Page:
"Now, we can see the fresh green of trees, hear lesser cuckoos' songs in mountains and this year's first catch of bonitos has arrived at fish markets." is a haiku written by Yamaguchi Sodou(1642-1716).
Bonitos are in season now. They ride the warm Kuroshio(Black Current) north from spring to summer and come down from the north in autumn. They reach off the coast of Kyusyu from February to March and are landed in fishing ports near Tokyo around May.
The first catch of bonito is highly prized for the superstition that eating the first crop (or catch) of the season extended lifespan in the Edo Period. So they were often traded at a high price and the price of one bonito hit a historic high of 400,000 yen. To prevent overheating, the official release date is fixed by a law as the first day of the 4th month in the lunar calendar.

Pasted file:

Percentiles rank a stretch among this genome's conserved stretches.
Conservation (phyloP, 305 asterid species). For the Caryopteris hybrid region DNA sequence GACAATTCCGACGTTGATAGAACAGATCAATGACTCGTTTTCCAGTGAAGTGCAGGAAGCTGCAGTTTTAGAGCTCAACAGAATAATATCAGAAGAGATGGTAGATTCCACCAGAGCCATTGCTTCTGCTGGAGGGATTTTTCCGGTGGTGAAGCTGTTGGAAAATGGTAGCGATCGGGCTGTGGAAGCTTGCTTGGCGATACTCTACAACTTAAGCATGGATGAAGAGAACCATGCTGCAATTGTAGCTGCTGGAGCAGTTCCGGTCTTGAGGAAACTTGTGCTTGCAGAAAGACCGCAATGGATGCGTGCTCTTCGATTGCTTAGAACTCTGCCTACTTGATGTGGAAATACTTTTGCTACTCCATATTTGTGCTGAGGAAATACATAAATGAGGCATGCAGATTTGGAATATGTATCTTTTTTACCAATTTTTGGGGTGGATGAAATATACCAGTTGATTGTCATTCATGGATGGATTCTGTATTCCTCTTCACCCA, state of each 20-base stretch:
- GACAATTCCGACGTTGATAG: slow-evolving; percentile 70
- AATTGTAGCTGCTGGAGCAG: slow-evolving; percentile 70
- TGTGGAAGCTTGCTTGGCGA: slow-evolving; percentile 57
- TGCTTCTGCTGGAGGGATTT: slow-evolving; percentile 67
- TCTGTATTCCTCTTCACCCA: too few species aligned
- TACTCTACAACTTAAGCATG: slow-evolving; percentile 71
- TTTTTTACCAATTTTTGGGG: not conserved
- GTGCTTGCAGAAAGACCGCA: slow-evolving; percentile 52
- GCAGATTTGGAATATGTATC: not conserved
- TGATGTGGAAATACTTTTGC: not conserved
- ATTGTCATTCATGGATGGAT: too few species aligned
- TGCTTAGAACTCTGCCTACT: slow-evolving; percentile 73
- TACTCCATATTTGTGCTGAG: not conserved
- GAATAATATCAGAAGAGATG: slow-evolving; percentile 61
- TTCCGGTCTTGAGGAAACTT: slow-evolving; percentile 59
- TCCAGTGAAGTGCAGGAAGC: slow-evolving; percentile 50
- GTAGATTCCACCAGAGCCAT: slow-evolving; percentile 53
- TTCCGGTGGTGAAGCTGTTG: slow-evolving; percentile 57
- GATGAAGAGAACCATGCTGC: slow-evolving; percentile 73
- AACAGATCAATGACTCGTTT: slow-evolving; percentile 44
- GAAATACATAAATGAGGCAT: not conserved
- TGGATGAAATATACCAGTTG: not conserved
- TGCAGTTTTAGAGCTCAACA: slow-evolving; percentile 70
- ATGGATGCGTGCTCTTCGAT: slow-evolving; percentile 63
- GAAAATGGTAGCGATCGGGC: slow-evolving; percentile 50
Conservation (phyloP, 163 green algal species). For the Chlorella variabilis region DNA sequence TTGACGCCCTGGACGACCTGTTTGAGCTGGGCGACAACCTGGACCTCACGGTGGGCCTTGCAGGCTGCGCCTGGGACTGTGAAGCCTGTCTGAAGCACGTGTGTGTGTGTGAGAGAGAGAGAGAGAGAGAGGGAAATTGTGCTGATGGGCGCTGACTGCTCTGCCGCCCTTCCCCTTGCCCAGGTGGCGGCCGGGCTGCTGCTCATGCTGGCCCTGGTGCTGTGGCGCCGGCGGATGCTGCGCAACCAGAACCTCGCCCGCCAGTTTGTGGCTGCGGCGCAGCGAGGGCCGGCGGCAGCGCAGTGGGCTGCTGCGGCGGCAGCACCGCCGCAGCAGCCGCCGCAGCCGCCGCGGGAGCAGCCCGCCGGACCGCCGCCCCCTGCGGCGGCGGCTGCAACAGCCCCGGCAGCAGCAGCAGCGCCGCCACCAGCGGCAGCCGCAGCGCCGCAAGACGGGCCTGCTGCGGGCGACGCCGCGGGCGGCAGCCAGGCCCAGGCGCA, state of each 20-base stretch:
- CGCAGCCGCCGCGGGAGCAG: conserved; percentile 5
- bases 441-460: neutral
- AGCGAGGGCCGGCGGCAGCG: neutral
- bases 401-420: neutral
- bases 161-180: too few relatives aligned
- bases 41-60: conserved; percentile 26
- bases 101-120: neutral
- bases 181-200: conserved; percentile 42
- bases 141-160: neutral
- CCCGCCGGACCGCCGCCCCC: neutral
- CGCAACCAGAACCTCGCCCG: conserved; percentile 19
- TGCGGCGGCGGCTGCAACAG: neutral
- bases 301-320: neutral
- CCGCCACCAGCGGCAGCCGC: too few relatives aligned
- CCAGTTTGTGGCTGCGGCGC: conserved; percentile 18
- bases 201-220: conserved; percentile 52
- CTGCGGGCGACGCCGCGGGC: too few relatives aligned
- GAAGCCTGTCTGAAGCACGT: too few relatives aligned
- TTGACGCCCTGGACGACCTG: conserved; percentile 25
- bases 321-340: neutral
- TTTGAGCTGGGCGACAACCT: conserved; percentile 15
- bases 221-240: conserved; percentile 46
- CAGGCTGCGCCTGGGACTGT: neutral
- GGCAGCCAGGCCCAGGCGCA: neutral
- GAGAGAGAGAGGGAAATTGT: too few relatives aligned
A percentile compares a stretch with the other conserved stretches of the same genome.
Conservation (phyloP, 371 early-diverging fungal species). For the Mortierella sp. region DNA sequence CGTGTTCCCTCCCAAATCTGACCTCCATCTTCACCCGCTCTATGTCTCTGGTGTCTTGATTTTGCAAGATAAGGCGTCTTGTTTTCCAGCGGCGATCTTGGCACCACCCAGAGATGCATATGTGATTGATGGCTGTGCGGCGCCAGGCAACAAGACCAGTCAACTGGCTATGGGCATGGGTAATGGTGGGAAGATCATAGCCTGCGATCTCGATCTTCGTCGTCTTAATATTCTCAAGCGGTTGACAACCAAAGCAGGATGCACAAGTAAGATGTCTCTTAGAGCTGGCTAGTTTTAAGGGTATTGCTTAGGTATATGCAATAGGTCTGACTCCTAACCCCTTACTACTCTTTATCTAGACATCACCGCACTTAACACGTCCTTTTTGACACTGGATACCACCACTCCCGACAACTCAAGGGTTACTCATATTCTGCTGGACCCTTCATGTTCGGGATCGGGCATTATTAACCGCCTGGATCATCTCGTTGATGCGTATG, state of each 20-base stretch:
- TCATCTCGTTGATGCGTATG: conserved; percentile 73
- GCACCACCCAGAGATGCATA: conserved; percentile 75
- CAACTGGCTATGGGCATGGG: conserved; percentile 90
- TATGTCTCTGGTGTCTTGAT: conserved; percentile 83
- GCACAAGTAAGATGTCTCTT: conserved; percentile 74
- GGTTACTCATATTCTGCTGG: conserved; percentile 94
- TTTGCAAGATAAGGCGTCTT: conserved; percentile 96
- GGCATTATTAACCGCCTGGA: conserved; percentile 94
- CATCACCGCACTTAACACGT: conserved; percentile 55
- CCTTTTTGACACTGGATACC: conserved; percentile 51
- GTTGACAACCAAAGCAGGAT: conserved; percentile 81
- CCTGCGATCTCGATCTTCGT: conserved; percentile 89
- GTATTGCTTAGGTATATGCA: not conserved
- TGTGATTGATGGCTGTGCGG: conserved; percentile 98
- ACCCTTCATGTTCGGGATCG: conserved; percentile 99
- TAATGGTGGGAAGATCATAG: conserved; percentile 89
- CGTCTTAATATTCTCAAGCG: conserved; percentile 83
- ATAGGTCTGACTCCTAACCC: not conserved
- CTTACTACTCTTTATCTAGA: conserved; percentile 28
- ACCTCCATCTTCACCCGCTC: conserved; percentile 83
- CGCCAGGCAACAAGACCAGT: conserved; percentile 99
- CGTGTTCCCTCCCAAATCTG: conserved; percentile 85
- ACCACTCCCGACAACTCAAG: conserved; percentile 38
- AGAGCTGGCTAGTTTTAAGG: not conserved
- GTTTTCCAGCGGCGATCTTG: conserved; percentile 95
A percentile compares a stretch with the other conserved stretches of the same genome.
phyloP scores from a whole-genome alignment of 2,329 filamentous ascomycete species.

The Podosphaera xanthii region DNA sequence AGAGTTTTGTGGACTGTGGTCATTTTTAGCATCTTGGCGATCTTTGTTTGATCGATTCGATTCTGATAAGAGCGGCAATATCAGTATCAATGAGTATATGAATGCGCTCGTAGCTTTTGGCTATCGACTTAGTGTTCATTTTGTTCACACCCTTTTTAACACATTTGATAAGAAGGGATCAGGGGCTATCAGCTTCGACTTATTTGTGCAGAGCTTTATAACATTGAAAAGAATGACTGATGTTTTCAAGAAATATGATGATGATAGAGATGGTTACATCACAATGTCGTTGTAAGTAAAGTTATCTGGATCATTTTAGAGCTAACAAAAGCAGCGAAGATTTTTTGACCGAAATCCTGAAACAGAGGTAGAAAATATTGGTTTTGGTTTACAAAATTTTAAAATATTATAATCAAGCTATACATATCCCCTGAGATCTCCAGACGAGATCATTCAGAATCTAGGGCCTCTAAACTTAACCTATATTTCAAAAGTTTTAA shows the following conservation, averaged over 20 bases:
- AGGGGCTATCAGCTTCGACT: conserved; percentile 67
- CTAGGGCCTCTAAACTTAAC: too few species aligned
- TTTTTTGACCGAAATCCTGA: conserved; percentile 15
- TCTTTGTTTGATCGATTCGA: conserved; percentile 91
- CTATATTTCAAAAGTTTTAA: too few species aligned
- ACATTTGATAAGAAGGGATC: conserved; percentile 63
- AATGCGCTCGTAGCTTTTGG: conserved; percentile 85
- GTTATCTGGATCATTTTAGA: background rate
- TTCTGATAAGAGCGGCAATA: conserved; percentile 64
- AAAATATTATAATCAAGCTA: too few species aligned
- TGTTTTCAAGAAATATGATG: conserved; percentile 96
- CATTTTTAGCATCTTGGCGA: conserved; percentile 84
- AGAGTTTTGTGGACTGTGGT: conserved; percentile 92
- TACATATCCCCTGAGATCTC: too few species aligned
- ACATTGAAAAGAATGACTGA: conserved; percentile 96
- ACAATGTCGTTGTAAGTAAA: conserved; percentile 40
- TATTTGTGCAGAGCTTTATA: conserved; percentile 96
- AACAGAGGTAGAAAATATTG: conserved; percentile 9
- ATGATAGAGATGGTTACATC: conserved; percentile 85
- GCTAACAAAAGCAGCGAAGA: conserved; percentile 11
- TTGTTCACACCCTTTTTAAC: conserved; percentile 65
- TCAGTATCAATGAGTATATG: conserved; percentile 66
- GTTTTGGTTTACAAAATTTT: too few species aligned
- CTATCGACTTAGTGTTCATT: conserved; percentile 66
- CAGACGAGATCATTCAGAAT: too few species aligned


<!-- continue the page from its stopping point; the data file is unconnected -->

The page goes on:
May 14th is that day this year. Now, bonitos go on sale by April.
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Hototogisu(杜鵑、時鳥、子規、不如帰、杜宇、蜀魂、田鵑:lesser cuckoo or cuculus poliocephalus):
Ancient people valued lesser cuckoos because their song herald the arrival of summer. They often appear with tachibana（橘：Citrus tachibana）or unohana(卯の花:deutzia) in Japanese classical literature. They feature sing loudly, even at night.
A lesser cuckoo appears in the following song "Natsu-wa-kinu(夏は来ぬ:Summer has come)", which was written by Nobutsuna Sasaki(佐々木 信綱 1872-1963) and was composed by Sakunosuke Koyama(小山 作之助 1864-1927).
"A lesser cuckoo perched on a branch of scented deutzia hedge.
I've heard this year's first song of the cuckoo.
It announced summer has come."